I never felt bad in the past about forgetting people’s names because NO ONE ever remembered mine. As a person I’m memorable enough, but my name just doesn’t stick. I get called every name but my own. I’ve gotten “Chris” and “Steve”, “Charles” and “Darryl”, and (sigh) “Jose” and “Carlos”.
When I started writing and working in stage/film, I started using pseudonyms. You know what? They stuck. I was never attempting to fool anyone – they often knew my real name as well – but when word gets out that you want to be credited as “Dirk Stairfighter” people take notice.
But even then, my real name got forgotten. I considered it Karma because I have never been able to hold a person’s name in my head before meeting them three times.
If a name is important, I write it down or I say it in my head a zillion times.
Hi James. Nice to meet you James. Would you like a drink, James? Perhaps in a James glass as you sit on your James stool. You, James – yes you, James, will have James’ drink because James is you. You’re James.
If I just meet you like a normal human and have a normal human conversation, by the time we say goodbye I’ve half-forgotten your name. …but at least I’m good with faces!! …or at least I was. Blindness has thrown a monkey wrench in my cover plan. Now, second and third meetings have gone from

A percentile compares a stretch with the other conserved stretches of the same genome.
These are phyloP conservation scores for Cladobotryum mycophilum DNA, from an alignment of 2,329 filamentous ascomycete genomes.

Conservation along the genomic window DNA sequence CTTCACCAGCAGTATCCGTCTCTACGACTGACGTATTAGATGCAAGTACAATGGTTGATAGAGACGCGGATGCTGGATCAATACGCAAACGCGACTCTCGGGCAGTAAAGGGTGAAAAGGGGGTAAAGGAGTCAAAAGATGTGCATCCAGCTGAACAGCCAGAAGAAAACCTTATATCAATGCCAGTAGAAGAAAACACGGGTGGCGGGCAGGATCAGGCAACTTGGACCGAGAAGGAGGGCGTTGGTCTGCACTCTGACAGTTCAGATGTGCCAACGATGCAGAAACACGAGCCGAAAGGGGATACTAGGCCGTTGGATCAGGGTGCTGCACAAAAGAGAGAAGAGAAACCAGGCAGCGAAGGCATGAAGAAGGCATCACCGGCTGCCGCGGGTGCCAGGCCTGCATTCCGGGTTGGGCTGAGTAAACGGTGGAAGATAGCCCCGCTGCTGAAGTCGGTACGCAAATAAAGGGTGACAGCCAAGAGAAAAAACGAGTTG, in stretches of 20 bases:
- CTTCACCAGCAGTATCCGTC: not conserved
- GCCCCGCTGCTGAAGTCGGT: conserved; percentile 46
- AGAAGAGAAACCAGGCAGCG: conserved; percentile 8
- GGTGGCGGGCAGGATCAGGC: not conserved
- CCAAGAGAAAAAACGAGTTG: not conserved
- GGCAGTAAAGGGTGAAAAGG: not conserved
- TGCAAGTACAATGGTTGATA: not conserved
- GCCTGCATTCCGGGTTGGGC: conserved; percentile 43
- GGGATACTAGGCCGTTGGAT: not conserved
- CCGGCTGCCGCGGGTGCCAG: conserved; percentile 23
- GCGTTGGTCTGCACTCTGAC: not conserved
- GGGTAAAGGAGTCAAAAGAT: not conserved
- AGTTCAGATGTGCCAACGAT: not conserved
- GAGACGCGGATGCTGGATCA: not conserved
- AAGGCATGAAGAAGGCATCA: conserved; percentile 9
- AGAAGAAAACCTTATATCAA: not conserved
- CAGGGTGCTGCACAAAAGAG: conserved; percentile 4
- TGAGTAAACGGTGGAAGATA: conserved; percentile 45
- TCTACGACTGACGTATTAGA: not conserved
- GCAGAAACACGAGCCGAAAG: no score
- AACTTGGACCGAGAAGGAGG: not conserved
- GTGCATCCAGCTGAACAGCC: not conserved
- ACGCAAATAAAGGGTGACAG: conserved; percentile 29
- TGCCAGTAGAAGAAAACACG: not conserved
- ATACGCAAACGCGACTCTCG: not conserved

Oh, geez! What was this guy’s name again?
I know this voice. Where do I know this voice from? …Dad? …God? …Darth Vader?
It’s led to some awkward conversations, especially if they have no idea that since out last meeting I’ve lost a ton of vision. It doesn’t help that I do all I can to appear sighted. (Yes, I know. I’m vain. We’ve covered this topic.)
A couple of weeks ago I went to a table reading and afterwards one of the actresses came up to me and said “Aren’t you going to say ‘Hi’?”. The first thing that popped into my head was
I knew I knew that voice!
I’d been listening to her act for 90 minutes and even heard her name, but until she spoke directly to me (as herself and not her character) I wasn’t sure if I knew her or not.
I quickly explained that I couldn’t really see her, but recognized her voice. Then I cracked a couple of blind jokes to let her know it’s cool that life sometimes throws you curveballs and that there are upsides to everything – even crappy things like going blind. I am learning so much about the world, about industrial design, about human nature, and that the rule The Only Real Limits Are The Ones You Put On Yourself still applies.
Then we caught up like any other colleagues. It was nice to “see” her again.
As we parted, I gave her my card. I did it partially because I’d hoped she’s keep in contact and partially because she never actually called me by name.